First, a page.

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Shoppers to be able to view what firms are doing to end supply chain slavery | Politics News

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Theresa May is to announce a series of measures to build on the Modern Slavery Act and help protect people against forced labour, sexual exploitation and trafficking.

Among the plans is a proposed central registry of modern slavery transparency statements so that consumers can see what companies are doing to eliminate abuse from their supply chains.

Speaking at the United Nations’ International Labour Organisation centenary conference in Geneva, Mrs May will also call on world leaders to to face up to their “moral duty” and take action to halt modern slavery.

She is expected to say: “No leader worthy of the name can look the other way while men, women and children are held against their will, forced to work for a pittance or no pay at all, routinely beaten, raped and tortured.

“So, those of us who can speak out, who have a platform from which to be heard, have a duty, a moral duty, to raise our voices on their behalf.”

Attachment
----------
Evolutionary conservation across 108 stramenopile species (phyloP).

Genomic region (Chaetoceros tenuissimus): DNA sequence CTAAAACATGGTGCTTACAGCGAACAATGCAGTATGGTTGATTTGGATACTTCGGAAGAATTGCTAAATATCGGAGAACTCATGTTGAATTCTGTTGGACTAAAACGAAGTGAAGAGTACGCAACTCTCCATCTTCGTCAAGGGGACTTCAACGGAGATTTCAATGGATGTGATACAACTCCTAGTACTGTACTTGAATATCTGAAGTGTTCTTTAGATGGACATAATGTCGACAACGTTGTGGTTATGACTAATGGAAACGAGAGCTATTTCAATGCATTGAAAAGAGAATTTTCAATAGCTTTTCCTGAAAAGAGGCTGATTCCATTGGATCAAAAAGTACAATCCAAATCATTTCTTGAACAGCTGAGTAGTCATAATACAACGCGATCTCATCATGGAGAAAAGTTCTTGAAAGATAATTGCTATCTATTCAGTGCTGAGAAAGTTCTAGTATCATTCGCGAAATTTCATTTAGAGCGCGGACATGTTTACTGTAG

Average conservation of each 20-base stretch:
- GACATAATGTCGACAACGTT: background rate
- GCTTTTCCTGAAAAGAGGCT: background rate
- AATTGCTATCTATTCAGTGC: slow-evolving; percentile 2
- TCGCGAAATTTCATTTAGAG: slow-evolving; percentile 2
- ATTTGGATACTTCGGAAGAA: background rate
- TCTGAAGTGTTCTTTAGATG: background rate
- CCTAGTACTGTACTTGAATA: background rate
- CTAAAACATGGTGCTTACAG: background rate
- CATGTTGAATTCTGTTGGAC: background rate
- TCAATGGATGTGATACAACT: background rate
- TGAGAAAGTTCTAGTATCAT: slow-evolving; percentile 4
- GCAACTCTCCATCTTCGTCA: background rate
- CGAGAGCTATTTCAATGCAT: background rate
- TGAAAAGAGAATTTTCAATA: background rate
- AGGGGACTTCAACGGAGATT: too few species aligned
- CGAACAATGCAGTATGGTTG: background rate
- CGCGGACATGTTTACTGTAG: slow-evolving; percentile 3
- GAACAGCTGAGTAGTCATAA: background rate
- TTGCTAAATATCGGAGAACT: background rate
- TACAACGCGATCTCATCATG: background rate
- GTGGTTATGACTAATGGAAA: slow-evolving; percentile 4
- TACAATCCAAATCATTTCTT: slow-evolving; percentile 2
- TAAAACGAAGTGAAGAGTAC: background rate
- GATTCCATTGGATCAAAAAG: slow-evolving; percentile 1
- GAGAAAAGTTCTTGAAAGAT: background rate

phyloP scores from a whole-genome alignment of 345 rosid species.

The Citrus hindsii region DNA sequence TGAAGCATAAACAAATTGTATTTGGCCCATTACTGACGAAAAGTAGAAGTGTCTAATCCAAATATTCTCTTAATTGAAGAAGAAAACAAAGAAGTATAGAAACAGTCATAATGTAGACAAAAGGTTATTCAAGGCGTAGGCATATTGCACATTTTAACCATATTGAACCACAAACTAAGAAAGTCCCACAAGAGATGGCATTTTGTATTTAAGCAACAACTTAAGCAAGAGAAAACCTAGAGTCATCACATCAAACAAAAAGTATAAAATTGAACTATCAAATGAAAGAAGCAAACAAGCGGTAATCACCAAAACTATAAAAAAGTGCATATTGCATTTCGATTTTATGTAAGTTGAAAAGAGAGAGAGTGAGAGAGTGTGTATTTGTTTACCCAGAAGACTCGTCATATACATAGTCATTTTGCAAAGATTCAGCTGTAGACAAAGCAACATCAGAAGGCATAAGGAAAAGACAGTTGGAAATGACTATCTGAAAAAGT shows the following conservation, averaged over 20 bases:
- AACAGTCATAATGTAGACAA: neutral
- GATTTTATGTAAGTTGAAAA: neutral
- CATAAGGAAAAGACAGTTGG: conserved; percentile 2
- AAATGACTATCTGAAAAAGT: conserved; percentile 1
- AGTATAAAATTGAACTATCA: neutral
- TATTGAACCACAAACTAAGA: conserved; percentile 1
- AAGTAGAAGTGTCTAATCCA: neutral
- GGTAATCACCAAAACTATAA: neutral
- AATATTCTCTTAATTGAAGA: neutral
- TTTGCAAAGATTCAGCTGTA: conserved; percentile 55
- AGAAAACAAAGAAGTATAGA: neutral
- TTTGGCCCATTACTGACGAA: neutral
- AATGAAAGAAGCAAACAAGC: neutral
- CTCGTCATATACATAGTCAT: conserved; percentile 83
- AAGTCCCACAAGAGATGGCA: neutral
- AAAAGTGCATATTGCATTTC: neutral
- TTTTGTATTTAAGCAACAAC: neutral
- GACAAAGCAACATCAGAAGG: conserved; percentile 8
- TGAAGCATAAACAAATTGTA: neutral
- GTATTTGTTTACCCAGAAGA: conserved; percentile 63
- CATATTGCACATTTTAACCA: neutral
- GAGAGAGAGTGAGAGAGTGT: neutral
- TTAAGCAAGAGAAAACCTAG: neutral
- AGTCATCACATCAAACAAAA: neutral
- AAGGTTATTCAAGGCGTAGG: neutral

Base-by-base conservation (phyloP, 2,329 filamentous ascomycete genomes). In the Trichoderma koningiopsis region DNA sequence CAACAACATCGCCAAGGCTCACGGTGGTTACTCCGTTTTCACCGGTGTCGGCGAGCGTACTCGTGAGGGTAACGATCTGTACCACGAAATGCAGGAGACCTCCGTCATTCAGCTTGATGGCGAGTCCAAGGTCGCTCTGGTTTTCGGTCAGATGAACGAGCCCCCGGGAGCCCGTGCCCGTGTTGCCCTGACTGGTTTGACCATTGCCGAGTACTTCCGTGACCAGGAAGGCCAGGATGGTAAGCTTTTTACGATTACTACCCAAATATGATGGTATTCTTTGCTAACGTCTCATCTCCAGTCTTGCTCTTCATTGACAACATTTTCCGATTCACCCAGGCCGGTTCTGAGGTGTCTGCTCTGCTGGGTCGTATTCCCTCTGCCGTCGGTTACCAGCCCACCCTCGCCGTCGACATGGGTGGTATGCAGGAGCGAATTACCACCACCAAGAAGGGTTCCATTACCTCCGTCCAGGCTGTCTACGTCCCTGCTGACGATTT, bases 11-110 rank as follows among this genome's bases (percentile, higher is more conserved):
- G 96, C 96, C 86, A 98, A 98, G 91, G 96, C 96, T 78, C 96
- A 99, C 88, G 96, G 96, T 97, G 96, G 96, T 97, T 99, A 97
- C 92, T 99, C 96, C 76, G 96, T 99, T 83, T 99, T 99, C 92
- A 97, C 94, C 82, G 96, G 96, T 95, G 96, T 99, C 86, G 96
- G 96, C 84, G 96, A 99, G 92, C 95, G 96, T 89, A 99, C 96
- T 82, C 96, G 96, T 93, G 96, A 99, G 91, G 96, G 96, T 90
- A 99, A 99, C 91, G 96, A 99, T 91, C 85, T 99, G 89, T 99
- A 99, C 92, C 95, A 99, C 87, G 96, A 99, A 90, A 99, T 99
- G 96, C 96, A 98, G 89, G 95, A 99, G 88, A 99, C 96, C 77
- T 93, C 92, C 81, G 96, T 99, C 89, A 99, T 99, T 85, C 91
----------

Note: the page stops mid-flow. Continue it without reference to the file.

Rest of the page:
Other proposals to be outlined by Mrs May include the creation of a new international modern slavery and migration envoy to help co-ordinate the UK’s work with other nations.

She also wants to see a £10m fund created to reduce the exploitation of children in Africa’s agricultural industries.

As home secretary in 2015 Mrs May oversaw the introduction of the Modern Slavery Act, the first of its kind in Europe.

A study last year by the by the Walk Free Foundation suggested there could be as many as two slaves for every 1,000 people in the UK – amounting to 136,000 victims across the country.

It also said British consumers could be unwittingly buying billions of pounds of goods made by people trapped in the slave trade in other countries.

The UK imports £14bn ($18bn) worth of goods each year which the foundation believed were at high risk of being made by slaves – including electronics like laptops and mobile phones, clothes, cocoa, sugarcane and even fish.

In her Geneva speech Mrs May will say: “Modern slavery reaches into every corner of our lives – in the clothes we
wear, the food we eat, the services we pay for.

“Yet for many years it seldom captured the world’s attention or outrage – allowing those who trade in human misery to quietly continue their work and allowing all of us to look the other way as we benefited from the forced labour of this growing underclass.

“Throughout my time in government – first as my country’s home secretary, more recently as its prime minister – I have fought to change that.”

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